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Cannondale also employs their Proportional Response Suspension Technology, which focuses on delivering riders of varying heights and weight the best ride possible. For example, the size small, which comes with 27.5” wheels has different suspension kinematics thanks to modified pivot locations compared to each of the larger 29”-wheel equipped frames.

Also carrying over from Cannondale’s tech labs is their Ai, or Asymmetric Integration. By offsetting the rear hub and drivetrain 6mm to the right, Cannondale is able to offer short (450mm) chainstays that are stiff and work with a stiffer rear wheel. The offset allows for equal spoke tension to be used on both sides of the wheel for a stiffer, longer-lasting wheel build. We certainly found this to be true in our first few weeks of riding this bike as we have been intentionally testing the bike’s stiffness by slamming the rear end into corners.

After our quick introduction to the Cannondale Moterra on our local trails during the last few weeks, we reached out to Cannondale with some more questions.

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WHAT WERE SOME OF THE MAIN OBJECTIVES WHEN CREATING THE MOTERRA?
We wanted to create a bike, that rides as well down the mountain and as it does up. Focusing on performance attributes like braking and traction. The Geo should be useable to a wide variety of riders and not be overly aggressive, as we see a lot of rider travel up from Trail bikes or hardtails to longer travel ebikes. Also we wanted to work with Bosch on the bike with their latest drive unit and battery, as the power delivery, range and service are best in class.

WHO DO YOU ENVISION AS THE IDEAL RIDER FOR THIS BIKE?
The Moterra should be ideal for a wide range of riders – from new to MTB to hardcore shredders, those who are done with suffering up climbs to Josh Bryceland. What they will have in common is that they want to ride further and faster up and down. It’s a great bike for a long day out in the mountains riding single trails or quick rips after work.

HOW DIFFERENT ARE THE PARAMETERS FOR DESIGNING AN EMTB COMPARED TO A TRADITIONAL MOUNTAIN BIKE? DO YOU HAVE LESS OF A CONCERN ON PEDALING EFFICIENCY AND SEEK TO IMPROVE SUPPLENESS OR DO MOST OF THE SAME PRINCIPLES CARRY OVER?
We surely focus most on traction and braking performance and how we can make this the best. You have two things to consider. One is the higher bike weight and stopping that on the trail and the other one is the climbing capability, which is pretty crazy. So, traction and braking performance are top priority. This means we won’t put a high focus on pedaling efficiency compared to non-ebikes.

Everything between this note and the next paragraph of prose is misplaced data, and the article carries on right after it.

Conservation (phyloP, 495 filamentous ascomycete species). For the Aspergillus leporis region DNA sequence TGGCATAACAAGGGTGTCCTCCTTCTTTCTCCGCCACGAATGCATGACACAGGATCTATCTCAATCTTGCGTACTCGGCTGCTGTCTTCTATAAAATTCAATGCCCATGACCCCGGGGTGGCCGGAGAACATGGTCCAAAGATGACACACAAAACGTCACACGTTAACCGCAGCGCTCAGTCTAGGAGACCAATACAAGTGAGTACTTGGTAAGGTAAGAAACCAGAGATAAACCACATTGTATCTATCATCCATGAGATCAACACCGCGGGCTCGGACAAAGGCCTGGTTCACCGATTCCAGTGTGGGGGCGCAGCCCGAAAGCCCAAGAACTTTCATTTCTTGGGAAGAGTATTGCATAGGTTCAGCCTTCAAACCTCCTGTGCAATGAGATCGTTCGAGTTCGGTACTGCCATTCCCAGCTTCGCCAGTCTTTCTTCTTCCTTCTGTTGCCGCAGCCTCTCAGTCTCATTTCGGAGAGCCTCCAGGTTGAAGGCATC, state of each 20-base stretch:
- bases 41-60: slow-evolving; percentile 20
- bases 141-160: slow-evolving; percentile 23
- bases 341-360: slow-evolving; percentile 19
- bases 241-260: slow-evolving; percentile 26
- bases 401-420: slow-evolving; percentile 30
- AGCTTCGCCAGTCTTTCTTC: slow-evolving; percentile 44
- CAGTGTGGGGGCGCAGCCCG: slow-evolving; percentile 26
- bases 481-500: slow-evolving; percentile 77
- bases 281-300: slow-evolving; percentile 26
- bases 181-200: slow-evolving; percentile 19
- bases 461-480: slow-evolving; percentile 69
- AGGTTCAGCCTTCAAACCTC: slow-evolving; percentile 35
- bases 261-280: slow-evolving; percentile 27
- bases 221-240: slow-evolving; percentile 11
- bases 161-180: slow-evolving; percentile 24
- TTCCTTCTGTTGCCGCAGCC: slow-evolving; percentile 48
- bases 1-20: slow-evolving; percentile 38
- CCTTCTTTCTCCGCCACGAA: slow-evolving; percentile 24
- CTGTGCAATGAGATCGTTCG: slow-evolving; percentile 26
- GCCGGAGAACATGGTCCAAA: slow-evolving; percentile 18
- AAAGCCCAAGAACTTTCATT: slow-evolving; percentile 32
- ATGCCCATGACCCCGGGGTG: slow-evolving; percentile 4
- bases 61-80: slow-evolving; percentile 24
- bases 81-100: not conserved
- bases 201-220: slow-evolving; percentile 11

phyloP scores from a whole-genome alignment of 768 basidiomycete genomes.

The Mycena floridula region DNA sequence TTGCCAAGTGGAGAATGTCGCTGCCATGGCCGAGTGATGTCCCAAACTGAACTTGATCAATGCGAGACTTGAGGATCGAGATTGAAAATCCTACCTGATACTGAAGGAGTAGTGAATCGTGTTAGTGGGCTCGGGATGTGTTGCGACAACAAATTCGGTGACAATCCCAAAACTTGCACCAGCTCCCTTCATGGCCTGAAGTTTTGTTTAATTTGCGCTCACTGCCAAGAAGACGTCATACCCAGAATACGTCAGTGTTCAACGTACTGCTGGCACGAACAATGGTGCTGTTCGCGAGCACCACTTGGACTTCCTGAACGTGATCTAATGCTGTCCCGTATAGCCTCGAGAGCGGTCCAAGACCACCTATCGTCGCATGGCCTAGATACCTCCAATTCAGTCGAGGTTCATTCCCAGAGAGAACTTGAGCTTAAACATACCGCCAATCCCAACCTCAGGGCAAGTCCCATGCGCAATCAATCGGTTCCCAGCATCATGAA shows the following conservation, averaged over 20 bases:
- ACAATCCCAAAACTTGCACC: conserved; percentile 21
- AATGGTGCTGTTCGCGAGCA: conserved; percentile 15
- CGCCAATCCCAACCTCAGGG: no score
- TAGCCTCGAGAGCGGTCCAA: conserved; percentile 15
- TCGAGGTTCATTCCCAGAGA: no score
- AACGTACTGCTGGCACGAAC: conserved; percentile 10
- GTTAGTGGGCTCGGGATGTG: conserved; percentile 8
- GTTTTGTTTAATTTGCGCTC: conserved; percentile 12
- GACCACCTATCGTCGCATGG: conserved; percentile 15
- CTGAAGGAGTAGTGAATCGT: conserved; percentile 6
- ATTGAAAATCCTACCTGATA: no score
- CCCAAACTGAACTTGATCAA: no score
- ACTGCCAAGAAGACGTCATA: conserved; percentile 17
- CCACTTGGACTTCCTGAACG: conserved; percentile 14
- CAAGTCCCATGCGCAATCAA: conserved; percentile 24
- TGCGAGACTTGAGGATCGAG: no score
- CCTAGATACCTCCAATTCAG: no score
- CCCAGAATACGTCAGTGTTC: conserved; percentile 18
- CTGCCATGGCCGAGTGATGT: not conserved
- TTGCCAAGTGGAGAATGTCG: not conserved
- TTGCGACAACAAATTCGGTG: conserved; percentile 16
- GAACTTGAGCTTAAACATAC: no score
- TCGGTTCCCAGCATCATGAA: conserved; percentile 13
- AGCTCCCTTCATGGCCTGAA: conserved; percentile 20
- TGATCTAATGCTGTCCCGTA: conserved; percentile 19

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WHAT IS THE HARDEST PART ABOUT DESIGNING AN EMTB COMPARED TO A MOUNTAIN BIKE?
Fitting it all together. The most complicated thing is that you don’t just have a shock and a water bottle to fit around your perfect kinematic and geometry, but now have to add a big battery, additional cables and a motor, while keeping water bottle compatibility and enough space for a shock and low stand over.  This takes a lot of trial and error ‘til it finally works.

WHERE DO YOU SEE THE MOTERRA IN THE FUTURE AS EMTB TECHNOLOGY IMPROVES, WHAT ARE YOUR GOALS FOR FUTURE MOTERRAS?
We generally see a lot of appetite 150-170mm range of travel and want to deliver more ride experiences and price points around that. One of the things, that we are working on is to reach more riders with our bikes, while still also looking into improvements around motor, battery and connectivity to offer riders additional experiences.

 

Since filming this video, conducting our interview and for the next several months we will be hard at work beating on the Moterra in preparation for our final verdict. We’ll continue passing the bike around to our testers, riding different types of terrain and taking notes on product durability, and performance, so stay tuned for a long term review, but it’s safe to say that as of now we are pretty happy with Cannondale’s Moterra and while we believe it may not be ideal for the most extreme of slacked-out gravity fiends, it is a crowd-pleaser with tons of power and a very snappy geometry that will make tons of trails a lot of fun to ride.